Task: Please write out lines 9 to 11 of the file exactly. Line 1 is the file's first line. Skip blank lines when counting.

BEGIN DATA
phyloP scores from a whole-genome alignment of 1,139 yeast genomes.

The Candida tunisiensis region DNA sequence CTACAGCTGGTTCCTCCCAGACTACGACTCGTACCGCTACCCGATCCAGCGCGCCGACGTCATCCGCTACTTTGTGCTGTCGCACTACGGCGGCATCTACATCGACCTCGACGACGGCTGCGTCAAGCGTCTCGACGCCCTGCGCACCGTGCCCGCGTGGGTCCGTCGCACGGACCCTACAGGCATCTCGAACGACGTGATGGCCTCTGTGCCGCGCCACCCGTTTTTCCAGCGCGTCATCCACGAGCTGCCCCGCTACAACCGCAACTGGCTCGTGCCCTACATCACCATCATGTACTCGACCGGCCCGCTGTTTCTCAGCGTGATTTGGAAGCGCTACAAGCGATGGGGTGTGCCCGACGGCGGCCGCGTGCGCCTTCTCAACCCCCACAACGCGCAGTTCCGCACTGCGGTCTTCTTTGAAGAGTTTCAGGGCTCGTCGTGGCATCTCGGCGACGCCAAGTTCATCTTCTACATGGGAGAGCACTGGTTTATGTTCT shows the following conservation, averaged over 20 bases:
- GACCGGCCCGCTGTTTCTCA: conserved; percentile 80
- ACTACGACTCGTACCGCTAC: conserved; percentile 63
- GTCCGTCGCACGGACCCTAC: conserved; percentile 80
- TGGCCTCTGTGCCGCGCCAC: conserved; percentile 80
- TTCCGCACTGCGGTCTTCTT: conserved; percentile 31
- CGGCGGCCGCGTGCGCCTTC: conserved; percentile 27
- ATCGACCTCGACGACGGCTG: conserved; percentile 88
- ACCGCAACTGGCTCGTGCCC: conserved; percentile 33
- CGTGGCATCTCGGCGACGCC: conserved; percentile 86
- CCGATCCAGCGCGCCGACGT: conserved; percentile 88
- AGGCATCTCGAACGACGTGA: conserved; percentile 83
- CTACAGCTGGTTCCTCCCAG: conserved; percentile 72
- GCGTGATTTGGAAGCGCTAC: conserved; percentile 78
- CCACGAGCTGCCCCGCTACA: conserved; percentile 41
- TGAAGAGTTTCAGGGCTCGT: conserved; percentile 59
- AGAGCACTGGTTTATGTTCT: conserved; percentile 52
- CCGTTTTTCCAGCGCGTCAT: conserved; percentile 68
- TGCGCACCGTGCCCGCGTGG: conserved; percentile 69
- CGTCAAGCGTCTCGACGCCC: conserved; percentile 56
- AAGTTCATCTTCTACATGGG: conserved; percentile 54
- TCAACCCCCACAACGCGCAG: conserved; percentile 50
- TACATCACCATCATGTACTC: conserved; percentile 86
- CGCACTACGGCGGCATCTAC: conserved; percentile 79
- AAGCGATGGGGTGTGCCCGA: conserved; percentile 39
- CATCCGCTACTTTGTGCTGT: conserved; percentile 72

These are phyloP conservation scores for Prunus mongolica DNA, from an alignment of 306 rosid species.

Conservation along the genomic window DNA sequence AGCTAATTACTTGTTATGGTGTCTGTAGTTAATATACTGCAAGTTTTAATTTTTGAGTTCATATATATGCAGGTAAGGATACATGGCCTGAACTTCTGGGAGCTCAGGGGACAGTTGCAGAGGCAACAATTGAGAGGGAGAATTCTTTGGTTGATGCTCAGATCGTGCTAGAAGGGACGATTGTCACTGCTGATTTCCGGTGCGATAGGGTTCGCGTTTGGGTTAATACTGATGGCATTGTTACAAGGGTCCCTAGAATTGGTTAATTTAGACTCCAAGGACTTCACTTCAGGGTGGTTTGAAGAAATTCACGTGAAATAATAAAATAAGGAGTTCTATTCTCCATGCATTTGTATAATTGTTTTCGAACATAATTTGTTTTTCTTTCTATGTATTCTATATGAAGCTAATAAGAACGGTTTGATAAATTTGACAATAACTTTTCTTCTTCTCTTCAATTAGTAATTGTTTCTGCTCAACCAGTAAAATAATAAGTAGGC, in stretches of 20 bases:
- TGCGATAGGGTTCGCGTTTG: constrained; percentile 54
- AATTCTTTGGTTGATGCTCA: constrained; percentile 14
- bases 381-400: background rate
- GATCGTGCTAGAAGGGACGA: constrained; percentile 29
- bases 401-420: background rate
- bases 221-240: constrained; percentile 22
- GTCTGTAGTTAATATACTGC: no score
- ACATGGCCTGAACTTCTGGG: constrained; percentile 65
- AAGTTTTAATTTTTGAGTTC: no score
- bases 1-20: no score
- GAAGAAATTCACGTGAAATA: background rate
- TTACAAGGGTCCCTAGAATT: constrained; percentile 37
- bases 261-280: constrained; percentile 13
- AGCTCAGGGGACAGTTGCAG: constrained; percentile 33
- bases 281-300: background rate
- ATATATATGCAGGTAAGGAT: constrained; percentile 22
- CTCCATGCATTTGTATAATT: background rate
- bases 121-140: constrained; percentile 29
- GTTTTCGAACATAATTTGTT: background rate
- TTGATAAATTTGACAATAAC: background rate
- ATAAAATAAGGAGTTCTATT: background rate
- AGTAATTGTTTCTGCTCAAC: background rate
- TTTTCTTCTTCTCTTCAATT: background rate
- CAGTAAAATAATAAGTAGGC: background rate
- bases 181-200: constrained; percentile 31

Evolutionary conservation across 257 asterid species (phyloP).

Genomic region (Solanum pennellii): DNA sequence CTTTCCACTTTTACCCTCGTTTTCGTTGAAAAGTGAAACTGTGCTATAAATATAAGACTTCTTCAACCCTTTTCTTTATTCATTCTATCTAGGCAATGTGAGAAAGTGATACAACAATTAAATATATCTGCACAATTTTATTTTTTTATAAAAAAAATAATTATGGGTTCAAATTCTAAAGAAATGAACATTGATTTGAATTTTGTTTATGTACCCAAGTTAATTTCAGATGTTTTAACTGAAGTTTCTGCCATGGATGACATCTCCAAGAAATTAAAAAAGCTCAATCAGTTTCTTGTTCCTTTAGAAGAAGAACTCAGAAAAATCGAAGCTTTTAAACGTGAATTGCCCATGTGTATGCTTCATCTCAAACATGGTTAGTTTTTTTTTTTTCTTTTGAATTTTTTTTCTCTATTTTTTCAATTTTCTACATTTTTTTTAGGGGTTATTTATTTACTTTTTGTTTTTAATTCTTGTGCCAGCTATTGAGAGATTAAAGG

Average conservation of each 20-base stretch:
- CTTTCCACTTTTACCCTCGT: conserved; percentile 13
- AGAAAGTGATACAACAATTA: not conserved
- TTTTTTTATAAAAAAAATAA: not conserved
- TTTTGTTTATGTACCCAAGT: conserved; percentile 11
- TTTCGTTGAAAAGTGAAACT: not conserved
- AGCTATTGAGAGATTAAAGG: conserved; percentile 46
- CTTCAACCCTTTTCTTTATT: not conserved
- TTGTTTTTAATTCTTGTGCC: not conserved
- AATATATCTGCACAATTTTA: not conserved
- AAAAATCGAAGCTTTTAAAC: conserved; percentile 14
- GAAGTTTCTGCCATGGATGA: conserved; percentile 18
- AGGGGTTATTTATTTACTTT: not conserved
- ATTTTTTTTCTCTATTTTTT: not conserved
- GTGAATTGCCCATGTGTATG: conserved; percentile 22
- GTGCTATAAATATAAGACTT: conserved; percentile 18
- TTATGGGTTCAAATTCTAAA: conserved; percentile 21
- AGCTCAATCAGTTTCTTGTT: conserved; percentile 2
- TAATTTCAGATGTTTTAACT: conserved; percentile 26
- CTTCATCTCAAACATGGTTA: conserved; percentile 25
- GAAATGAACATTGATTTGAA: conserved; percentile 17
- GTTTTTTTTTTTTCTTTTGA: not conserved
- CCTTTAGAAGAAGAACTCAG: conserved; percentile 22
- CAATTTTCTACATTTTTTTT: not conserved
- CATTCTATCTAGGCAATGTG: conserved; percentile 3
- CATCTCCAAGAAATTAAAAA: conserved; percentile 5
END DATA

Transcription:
- ATCGACCTCGACGACGGCTG: conserved; percentile 88
- ACCGCAACTGGCTCGTGCCC: conserved; percentile 33
- CGTGGCATCTCGGCGACGCC: conserved; percentile 86